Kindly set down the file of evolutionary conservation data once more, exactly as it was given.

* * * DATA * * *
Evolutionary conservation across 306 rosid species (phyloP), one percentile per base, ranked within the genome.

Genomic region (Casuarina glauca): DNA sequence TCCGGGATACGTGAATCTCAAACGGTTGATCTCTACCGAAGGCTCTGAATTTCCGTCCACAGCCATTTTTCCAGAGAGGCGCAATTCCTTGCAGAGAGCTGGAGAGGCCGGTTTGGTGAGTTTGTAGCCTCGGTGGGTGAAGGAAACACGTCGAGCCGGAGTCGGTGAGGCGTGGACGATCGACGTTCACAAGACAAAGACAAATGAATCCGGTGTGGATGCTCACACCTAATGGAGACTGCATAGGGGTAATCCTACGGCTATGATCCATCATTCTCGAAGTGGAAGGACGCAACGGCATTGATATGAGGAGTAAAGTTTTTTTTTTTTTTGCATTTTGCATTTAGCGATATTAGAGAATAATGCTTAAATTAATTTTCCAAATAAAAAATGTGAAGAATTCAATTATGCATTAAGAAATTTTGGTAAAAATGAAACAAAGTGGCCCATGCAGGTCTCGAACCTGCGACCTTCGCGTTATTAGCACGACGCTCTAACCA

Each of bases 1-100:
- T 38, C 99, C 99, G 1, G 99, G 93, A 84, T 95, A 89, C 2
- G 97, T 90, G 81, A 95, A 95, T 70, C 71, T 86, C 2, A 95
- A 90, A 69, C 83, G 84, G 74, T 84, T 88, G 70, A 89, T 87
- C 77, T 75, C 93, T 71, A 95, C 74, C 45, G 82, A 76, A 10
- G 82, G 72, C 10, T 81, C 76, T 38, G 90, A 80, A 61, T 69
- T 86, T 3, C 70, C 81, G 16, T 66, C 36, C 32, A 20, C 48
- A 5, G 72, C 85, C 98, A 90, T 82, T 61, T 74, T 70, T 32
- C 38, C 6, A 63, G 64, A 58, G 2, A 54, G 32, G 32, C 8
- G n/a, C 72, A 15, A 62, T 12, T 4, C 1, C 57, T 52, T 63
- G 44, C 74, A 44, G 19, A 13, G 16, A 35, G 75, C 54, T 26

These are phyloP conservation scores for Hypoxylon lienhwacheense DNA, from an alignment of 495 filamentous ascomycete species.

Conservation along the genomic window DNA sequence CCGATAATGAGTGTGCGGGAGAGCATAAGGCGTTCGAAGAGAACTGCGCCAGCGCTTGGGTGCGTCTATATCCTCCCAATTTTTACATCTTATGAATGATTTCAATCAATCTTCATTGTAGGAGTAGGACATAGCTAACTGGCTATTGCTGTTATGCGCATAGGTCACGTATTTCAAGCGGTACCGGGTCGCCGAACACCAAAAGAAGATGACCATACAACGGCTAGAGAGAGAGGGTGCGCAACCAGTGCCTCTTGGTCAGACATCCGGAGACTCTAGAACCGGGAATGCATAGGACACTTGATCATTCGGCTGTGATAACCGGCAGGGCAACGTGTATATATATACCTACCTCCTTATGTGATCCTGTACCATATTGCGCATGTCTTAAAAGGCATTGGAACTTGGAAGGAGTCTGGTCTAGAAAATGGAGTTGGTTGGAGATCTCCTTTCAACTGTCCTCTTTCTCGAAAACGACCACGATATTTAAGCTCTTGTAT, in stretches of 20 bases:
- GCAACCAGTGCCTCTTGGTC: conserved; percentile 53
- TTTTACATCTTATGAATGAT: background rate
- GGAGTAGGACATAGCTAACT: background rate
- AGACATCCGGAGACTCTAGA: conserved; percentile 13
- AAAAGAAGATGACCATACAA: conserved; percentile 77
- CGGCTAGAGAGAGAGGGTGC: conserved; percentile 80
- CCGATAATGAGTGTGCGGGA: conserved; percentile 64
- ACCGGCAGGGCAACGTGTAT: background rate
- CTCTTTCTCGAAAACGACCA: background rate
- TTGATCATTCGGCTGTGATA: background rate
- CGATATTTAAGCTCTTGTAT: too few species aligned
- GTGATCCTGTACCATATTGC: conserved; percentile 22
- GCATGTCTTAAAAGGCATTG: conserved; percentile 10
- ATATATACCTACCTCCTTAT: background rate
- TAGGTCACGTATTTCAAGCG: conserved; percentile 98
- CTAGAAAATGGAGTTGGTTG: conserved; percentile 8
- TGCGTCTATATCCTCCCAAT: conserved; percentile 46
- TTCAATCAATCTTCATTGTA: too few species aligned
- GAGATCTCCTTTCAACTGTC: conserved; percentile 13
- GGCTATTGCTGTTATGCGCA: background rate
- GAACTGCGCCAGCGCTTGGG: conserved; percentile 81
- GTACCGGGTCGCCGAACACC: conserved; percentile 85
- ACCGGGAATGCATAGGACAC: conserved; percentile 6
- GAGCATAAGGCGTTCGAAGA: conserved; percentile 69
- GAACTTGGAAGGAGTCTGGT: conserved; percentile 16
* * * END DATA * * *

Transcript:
Evolutionary conservation across 306 rosid species (phyloP), one percentile per base, ranked within the genome.

Genomic region (Casuarina glauca): DNA sequence TCCGGGATACGTGAATCTCAAACGGTTGATCTCTACCGAAGGCTCTGAATTTCCGTCCACAGCCATTTTTCCAGAGAGGCGCAATTCCTTGCAGAGAGCTGGAGAGGCCGGTTTGGTGAGTTTGTAGCCTCGGTGGGTGAAGGAAACACGTCGAGCCGGAGTCGGTGAGGCGTGGACGATCGACGTTCACAAGACAAAGACAAATGAATCCGGTGTGGATGCTCACACCTAATGGAGACTGCATAGGGGTAATCCTACGGCTATGATCCATCATTCTCGAAGTGGAAGGACGCAACGGCATTGATATGAGGAGTAAAGTTTTTTTTTTTTTTGCATTTTGCATTTAGCGATATTAGAGAATAATGCTTAAATTAATTTTCCAAATAAAAAATGTGAAGAATTCAATTATGCATTAAGAAATTTTGGTAAAAATGAAACAAAGTGGCCCATGCAGGTCTCGAACCTGCGACCTTCGCGTTATTAGCACGACGCTCTAACCA

Each of bases 1-100:
- T 38, C 99, C 99, G 1, G 99, G 93, A 84, T 95, A 89, C 2
- G 97, T 90, G 81, A 95, A 95, T 70, C 71, T 86, C 2, A 95
- A 90, A 69, C 83, G 84, G 74, T 84, T 88, G 70, A 89, T 87
- C 77, T 75, C 93, T 71, A 95, C 74, C 45, G 82, A 76, A 10
- G 82, G 72, C 10, T 81, C 76, T 38, G 90, A 80, A 61, T 69
- T 86, T 3, C 70, C 81, G 16, T 66, C 36, C 32, A 20, C 48
- A 5, G 72, C 85, C 98, A 90, T 82, T 61, T 74, T 70, T 32
- C 38, C 6, A 63, G 64, A 58, G 2, A 54, G 32, G 32, C 8
- G n/a, C 72, A 15, A 62, T 12, T 4, C 1, C 57, T 52, T 63
- G 44, C 74, A 44, G 19, A 13, G 16, A 35, G 75, C 54, T 26

These are phyloP conservation scores for Hypoxylon lienhwacheense DNA, from an alignment of 495 filamentous ascomycete species.

Conservation along the genomic window DNA sequence CCGATAATGAGTGTGCGGGAGAGCATAAGGCGTTCGAAGAGAACTGCGCCAGCGCTTGGGTGCGTCTATATCCTCCCAATTTTTACATCTTATGAATGATTTCAATCAATCTTCATTGTAGGAGTAGGACATAGCTAACTGGCTATTGCTGTTATGCGCATAGGTCACGTATTTCAAGCGGTACCGGGTCGCCGAACACCAAAAGAAGATGACCATACAACGGCTAGAGAGAGAGGGTGCGCAACCAGTGCCTCTTGGTCAGACATCCGGAGACTCTAGAACCGGGAATGCATAGGACACTTGATCATTCGGCTGTGATAACCGGCAGGGCAACGTGTATATATATACCTACCTCCTTATGTGATCCTGTACCATATTGCGCATGTCTTAAAAGGCATTGGAACTTGGAAGGAGTCTGGTCTAGAAAATGGAGTTGGTTGGAGATCTCCTTTCAACTGTCCTCTTTCTCGAAAACGACCACGATATTTAAGCTCTTGTAT, in stretches of 20 bases:
- GCAACCAGTGCCTCTTGGTC: conserved; percentile 53
- TTTTACATCTTATGAATGAT: background rate
- GGAGTAGGACATAGCTAACT: background rate
- AGACATCCGGAGACTCTAGA: conserved; percentile 13
- AAAAGAAGATGACCATACAA: conserved; percentile 77
- CGGCTAGAGAGAGAGGGTGC: conserved; percentile 80
- CCGATAATGAGTGTGCGGGA: conserved; percentile 64
- ACCGGCAGGGCAACGTGTAT: background rate
- CTCTTTCTCGAAAACGACCA: background rate
- TTGATCATTCGGCTGTGATA: background rate
- CGATATTTAAGCTCTTGTAT: too few species aligned
- GTGATCCTGTACCATATTGC: conserved; percentile 22
- GCATGTCTTAAAAGGCATTG: conserved; percentile 10
- ATATATACCTACCTCCTTAT: background rate
- TAGGTCACGTATTTCAAGCG: conserved; percentile 98
- CTAGAAAATGGAGTTGGTTG: conserved; percentile 8
- TGCGTCTATATCCTCCCAAT: conserved; percentile 46
- TTCAATCAATCTTCATTGTA: too few species aligned
- GAGATCTCCTTTCAACTGTC: conserved; percentile 13
- GGCTATTGCTGTTATGCGCA: background rate
- GAACTGCGCCAGCGCTTGGG: conserved; percentile 81
- GTACCGGGTCGCCGAACACC: conserved; percentile 85
- ACCGGGAATGCATAGGACAC: conserved; percentile 6
- GAGCATAAGGCGTTCGAAGA: conserved; percentile 69
- GAACTTGGAAGGAGTCTGGT: conserved; percentile 16